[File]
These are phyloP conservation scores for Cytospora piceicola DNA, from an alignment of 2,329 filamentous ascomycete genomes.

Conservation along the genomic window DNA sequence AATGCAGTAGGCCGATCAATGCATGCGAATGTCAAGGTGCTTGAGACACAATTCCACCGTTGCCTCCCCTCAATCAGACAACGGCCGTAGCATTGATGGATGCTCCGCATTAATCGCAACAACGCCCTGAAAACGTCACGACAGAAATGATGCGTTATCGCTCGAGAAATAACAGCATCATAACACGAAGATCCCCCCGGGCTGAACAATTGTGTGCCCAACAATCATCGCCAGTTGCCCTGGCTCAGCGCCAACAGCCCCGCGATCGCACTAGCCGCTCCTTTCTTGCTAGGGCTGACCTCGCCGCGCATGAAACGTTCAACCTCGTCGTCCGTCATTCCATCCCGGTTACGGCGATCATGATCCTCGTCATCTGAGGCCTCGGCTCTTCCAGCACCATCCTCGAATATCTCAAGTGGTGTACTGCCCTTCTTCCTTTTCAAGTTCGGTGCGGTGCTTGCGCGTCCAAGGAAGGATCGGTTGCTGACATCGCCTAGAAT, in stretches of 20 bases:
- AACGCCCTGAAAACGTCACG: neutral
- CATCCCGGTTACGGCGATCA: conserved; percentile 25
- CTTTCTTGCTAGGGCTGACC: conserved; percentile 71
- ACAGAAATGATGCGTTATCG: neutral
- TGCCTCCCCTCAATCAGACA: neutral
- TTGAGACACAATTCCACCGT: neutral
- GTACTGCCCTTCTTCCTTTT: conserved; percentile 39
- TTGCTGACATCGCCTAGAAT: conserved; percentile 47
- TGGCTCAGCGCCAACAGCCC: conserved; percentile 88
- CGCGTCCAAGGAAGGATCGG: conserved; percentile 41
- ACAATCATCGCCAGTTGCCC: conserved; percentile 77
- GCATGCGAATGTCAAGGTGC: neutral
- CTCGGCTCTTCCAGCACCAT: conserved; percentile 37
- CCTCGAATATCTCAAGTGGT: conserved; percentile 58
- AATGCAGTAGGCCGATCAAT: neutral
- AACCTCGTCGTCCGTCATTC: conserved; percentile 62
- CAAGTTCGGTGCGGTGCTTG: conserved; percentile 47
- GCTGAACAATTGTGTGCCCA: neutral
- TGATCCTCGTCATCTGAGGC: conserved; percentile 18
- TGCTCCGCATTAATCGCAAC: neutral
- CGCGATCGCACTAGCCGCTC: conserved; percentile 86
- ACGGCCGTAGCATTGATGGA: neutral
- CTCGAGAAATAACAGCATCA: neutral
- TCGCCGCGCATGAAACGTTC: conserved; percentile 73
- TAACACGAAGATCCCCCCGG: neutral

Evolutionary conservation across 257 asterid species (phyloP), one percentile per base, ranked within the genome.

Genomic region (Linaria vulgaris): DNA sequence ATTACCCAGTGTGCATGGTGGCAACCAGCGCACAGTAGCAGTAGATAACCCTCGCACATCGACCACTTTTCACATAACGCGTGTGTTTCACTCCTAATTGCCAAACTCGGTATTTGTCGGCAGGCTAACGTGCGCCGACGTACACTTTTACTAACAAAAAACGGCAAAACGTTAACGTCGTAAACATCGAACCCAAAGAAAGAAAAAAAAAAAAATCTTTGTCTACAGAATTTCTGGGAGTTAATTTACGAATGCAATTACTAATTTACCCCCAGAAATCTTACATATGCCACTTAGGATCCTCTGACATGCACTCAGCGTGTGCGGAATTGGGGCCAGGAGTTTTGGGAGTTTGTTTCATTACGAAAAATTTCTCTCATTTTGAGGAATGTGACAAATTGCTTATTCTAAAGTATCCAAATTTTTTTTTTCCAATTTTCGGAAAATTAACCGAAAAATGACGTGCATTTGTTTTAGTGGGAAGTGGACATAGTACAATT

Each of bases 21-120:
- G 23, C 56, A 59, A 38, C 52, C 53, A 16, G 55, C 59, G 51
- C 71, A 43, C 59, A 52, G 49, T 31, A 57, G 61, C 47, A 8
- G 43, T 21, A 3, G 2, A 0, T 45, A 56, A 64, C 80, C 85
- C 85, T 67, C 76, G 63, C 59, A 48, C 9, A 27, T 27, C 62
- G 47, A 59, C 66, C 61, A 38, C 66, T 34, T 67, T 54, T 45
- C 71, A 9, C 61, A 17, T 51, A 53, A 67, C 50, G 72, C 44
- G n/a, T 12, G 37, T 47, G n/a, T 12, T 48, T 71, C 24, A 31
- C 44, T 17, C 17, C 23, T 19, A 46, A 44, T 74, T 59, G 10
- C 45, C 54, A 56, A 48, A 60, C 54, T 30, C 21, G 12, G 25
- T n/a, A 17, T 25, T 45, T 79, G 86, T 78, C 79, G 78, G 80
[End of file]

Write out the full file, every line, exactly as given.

These are phyloP conservation scores for Cytospora piceicola DNA, from an alignment of 2,329 filamentous ascomycete genomes.

Conservation along the genomic window DNA sequence AATGCAGTAGGCCGATCAATGCATGCGAATGTCAAGGTGCTTGAGACACAATTCCACCGTTGCCTCCCCTCAATCAGACAACGGCCGTAGCATTGATGGATGCTCCGCATTAATCGCAACAACGCCCTGAAAACGTCACGACAGAAATGATGCGTTATCGCTCGAGAAATAACAGCATCATAACACGAAGATCCCCCCGGGCTGAACAATTGTGTGCCCAACAATCATCGCCAGTTGCCCTGGCTCAGCGCCAACAGCCCCGCGATCGCACTAGCCGCTCCTTTCTTGCTAGGGCTGACCTCGCCGCGCATGAAACGTTCAACCTCGTCGTCCGTCATTCCATCCCGGTTACGGCGATCATGATCCTCGTCATCTGAGGCCTCGGCTCTTCCAGCACCATCCTCGAATATCTCAAGTGGTGTACTGCCCTTCTTCCTTTTCAAGTTCGGTGCGGTGCTTGCGCGTCCAAGGAAGGATCGGTTGCTGACATCGCCTAGAAT, in stretches of 20 bases:
- AACGCCCTGAAAACGTCACG: neutral
- CATCCCGGTTACGGCGATCA: conserved; percentile 25
- CTTTCTTGCTAGGGCTGACC: conserved; percentile 71
- ACAGAAATGATGCGTTATCG: neutral
- TGCCTCCCCTCAATCAGACA: neutral
- TTGAGACACAATTCCACCGT: neutral
- GTACTGCCCTTCTTCCTTTT: conserved; percentile 39
- TTGCTGACATCGCCTAGAAT: conserved; percentile 47
- TGGCTCAGCGCCAACAGCCC: conserved; percentile 88
- CGCGTCCAAGGAAGGATCGG: conserved; percentile 41
- ACAATCATCGCCAGTTGCCC: conserved; percentile 77
- GCATGCGAATGTCAAGGTGC: neutral
- CTCGGCTCTTCCAGCACCAT: conserved; percentile 37
- CCTCGAATATCTCAAGTGGT: conserved; percentile 58
- AATGCAGTAGGCCGATCAAT: neutral
- AACCTCGTCGTCCGTCATTC: conserved; percentile 62
- CAAGTTCGGTGCGGTGCTTG: conserved; percentile 47
- GCTGAACAATTGTGTGCCCA: neutral
- TGATCCTCGTCATCTGAGGC: conserved; percentile 18
- TGCTCCGCATTAATCGCAAC: neutral
- CGCGATCGCACTAGCCGCTC: conserved; percentile 86
- ACGGCCGTAGCATTGATGGA: neutral
- CTCGAGAAATAACAGCATCA: neutral
- TCGCCGCGCATGAAACGTTC: conserved; percentile 73
- TAACACGAAGATCCCCCCGG: neutral

Evolutionary conservation across 257 asterid species (phyloP), one percentile per base, ranked within the genome.

Genomic region (Linaria vulgaris): DNA sequence ATTACCCAGTGTGCATGGTGGCAACCAGCGCACAGTAGCAGTAGATAACCCTCGCACATCGACCACTTTTCACATAACGCGTGTGTTTCACTCCTAATTGCCAAACTCGGTATTTGTCGGCAGGCTAACGTGCGCCGACGTACACTTTTACTAACAAAAAACGGCAAAACGTTAACGTCGTAAACATCGAACCCAAAGAAAGAAAAAAAAAAAAATCTTTGTCTACAGAATTTCTGGGAGTTAATTTACGAATGCAATTACTAATTTACCCCCAGAAATCTTACATATGCCACTTAGGATCCTCTGACATGCACTCAGCGTGTGCGGAATTGGGGCCAGGAGTTTTGGGAGTTTGTTTCATTACGAAAAATTTCTCTCATTTTGAGGAATGTGACAAATTGCTTATTCTAAAGTATCCAAATTTTTTTTTTCCAATTTTCGGAAAATTAACCGAAAAATGACGTGCATTTGTTTTAGTGGGAAGTGGACATAGTACAATT

Each of bases 21-120:
- G 23, C 56, A 59, A 38, C 52, C 53, A 16, G 55, C 59, G 51
- C 71, A 43, C 59, A 52, G 49, T 31, A 57, G 61, C 47, A 8
- G 43, T 21, A 3, G 2, A 0, T 45, A 56, A 64, C 80, C 85
- C 85, T 67, C 76, G 63, C 59, A 48, C 9, A 27, T 27, C 62
- G 47, A 59, C 66, C 61, A 38, C 66, T 34, T 67, T 54, T 45
- C 71, A 9, C 61, A 17, T 51, A 53, A 67, C 50, G 72, C 44
- G n/a, T 12, G 37, T 47, G n/a, T 12, T 48, T 71, C 24, A 31
- C 44, T 17, C 17, C 23, T 19, A 46, A 44, T 74, T 59, G 10
- C 45, C 54, A 56, A 48, A 60, C 54, T 30, C 21, G 12, G 25
- T n/a, A 17, T 25, T 45, T 79, G 86, T 78, C 79, G 78, G 80